Emmy-winning comic Judy Gold (“25 Questions for a Jewish Mother”) performs a selection of skits from her one-woman shows. On tap: screaming at the kids in public places, pretending to listen while texting, road rage and other unpleasant habits. “Judy Gold captures the audience from the moment she opens her mouth,” says The Times. — Saturday, Sept. 9, 7 p.m. doors, 8 p.m. show, Rough Trade NYC, 64 N. Ninth St., Brooklyn, (718) 388-4111,

In “Rhinoceros,” Eugene Ionesco’s 1959 absurdist dark comedy about the rise of Fascism and Nazism in France during the interwar years, a citizen of a small town watches his friends turn into rhinoceroses one by one, until he alone stands unchanged. Nearly 60 years since its original premiere, New Yiddish Rep debuts a Yiddish version of the play, which reads as ominously timely is today’s post-Charlottesville America. Directed by Moshe Yassur and translated into Yiddish by Eli Rosen. Yiddish with English subtitles. — Thursday, Sept. 14-Oct. 8, Castillo Theatre, 543 W. 42nd St., (212) 941-1234,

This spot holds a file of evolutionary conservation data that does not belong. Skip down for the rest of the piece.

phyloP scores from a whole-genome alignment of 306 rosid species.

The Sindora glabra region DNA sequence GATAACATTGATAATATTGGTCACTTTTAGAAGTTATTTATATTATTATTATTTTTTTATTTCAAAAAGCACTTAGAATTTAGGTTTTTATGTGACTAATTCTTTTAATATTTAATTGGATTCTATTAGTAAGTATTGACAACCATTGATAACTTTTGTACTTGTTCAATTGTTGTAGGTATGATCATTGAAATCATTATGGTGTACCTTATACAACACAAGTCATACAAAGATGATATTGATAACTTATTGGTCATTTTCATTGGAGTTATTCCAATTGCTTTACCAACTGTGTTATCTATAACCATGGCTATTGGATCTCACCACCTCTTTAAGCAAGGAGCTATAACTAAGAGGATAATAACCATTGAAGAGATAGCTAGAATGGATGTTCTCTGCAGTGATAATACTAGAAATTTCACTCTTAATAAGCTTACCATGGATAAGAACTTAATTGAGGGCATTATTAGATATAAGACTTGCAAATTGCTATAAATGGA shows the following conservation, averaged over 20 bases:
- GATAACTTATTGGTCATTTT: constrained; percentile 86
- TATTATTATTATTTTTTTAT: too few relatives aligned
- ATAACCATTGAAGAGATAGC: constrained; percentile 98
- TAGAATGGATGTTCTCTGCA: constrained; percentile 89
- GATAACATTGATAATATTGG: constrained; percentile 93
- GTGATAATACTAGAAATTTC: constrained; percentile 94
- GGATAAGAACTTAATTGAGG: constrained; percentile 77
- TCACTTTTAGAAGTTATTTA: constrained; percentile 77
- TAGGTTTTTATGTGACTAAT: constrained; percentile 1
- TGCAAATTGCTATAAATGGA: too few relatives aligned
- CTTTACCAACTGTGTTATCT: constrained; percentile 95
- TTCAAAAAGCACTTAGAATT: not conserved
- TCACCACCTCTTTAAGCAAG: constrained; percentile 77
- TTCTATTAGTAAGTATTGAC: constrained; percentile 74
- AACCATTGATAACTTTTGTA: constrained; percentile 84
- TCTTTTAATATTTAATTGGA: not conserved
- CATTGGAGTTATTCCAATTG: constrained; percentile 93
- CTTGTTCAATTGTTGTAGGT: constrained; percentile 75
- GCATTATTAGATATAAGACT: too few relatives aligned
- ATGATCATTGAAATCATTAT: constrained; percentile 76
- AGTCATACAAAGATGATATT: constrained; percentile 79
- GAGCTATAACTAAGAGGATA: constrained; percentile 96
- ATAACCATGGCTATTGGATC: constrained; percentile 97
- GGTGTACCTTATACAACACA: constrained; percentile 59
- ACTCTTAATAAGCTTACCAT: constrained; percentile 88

A play about a Muslim and Jewish couple discussing identity over dinner turns to investment banking in “Junk.” Written by Ayad Akhtar, the Pulitzer Prize-winning author of “Disgraced,” the play stars Steven Pasquale as Robert Merkin, a financial kingpin of the ’80s who attempts to take over an iconic American manufacturing company, changing all the rules in the process. A financial civil war follows, pitting magnates against workers, lawyers against journalists and ultimately, everyone against themselves. — Previews begin Sept. 14 (opening is Oct. 12), Vivian Beaumont Theater at Lincoln Center, 150 W. 65th St.,